[apc] Since July 2009, Niger and its neighbouring countries such as Benin, Togo and Nigeria have suffered an internet blackout owing to damage to the undersea SAT-3 cable, which links Europe to South Africa via several West African countries, giving them access to high-speed internet. The SAT-3 cable has no landing point in Niger, which is landlocked, but it does land in Benin, a bordering country through which Niger is connected, and which was logically also affected by damage to the cable. Niger and its neighbours, thus found themselves without a connection, with Niger being at Benin’s mercy with regard to reconnection. In the absence of a decent backup system, there is nothing that the citizens of Niger could do in the face of this impasse – 70% of their bandwidth is via Benin. Why does Niger depend exclusively on Benin for its connection, when an alternative (and temporary) satellite solution would have minimised the gravity of the situation?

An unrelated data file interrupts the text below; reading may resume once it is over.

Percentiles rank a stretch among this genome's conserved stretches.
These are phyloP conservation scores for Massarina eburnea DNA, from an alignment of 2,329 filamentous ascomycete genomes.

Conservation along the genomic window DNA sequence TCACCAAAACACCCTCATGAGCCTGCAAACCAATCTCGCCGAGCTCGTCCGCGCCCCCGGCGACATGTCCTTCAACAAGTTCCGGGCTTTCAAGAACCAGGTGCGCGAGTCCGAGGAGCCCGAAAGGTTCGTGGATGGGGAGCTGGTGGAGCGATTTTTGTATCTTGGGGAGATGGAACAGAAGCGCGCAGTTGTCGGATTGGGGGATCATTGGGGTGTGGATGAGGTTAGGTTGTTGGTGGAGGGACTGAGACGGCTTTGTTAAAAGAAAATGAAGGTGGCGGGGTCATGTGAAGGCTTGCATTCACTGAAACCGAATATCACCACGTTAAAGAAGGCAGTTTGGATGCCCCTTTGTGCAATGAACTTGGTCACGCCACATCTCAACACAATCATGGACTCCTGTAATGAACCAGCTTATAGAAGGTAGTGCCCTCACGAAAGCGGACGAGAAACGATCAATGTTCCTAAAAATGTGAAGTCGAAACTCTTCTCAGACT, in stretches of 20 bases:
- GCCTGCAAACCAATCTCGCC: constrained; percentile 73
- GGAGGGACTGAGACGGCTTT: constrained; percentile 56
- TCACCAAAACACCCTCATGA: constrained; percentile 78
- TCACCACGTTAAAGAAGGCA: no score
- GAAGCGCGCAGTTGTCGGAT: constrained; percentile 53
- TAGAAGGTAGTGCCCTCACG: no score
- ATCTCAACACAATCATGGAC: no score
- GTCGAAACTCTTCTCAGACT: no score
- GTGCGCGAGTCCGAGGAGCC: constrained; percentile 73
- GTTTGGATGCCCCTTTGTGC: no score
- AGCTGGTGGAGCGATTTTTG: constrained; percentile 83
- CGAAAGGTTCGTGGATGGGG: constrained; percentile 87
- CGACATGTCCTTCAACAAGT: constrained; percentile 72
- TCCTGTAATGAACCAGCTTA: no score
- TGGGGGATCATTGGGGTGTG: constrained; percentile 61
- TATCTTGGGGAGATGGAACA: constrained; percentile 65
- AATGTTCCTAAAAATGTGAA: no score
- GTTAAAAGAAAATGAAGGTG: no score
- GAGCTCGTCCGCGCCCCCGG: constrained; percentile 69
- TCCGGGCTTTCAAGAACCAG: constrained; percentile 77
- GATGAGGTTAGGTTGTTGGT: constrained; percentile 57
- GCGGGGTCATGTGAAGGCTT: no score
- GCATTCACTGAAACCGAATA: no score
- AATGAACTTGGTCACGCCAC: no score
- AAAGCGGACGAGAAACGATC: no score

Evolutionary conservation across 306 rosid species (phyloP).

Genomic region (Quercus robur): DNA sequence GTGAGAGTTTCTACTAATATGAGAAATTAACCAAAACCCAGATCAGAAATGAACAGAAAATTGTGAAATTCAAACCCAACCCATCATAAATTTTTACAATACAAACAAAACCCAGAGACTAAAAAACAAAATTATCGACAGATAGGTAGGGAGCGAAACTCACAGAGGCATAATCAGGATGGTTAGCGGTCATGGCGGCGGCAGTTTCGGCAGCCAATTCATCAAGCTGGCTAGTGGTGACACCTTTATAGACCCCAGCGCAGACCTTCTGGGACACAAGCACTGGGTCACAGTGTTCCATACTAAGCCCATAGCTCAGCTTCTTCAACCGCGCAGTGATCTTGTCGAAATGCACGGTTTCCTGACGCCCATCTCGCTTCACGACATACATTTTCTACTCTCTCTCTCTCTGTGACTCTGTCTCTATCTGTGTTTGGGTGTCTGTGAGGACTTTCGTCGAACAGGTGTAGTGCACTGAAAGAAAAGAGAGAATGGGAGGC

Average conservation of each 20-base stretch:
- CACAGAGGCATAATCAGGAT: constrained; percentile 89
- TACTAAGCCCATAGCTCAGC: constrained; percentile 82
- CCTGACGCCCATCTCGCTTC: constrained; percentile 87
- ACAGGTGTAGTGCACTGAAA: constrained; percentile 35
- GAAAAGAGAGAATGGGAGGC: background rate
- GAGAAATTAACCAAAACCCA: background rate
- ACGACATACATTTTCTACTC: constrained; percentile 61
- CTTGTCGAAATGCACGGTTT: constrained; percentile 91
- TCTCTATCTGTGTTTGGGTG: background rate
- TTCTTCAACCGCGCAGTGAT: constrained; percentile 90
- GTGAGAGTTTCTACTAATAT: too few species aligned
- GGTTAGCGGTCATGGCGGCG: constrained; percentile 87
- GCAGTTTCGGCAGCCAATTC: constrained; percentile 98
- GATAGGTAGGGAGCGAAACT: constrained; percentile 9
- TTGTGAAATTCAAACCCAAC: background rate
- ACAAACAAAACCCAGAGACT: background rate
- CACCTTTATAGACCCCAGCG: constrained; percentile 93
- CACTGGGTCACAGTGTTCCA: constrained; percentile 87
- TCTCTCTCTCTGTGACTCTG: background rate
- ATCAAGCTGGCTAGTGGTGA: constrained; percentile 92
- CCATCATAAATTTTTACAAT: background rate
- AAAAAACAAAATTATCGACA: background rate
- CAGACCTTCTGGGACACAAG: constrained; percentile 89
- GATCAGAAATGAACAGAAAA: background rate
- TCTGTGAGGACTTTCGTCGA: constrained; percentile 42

Niger’s dependence on Beninese infrastructure may be attributed to the fact that Benin, a coastal country, owns the SAT-3 fibre optic cable which, provides Niger’s high speed connection, enabling an increase in speed from 25 Mb/s to 155 Mb/S. The traditional national operator, SONITEL, manages this link, without which Niger would have to resort to satellite connections which are practically non-existent and unaffordable, and therefore inconceivable as an everyday connectivity solution. Powerless in the face of this situation, it became a waiting game for Niger, while the cable ship dispatched to sea by Benin and the SAT-3 consortium from South Africa embarked on repairs.
Internet blackout in Niger: Niger’s dependence on the damaged Beninese fibre optic cable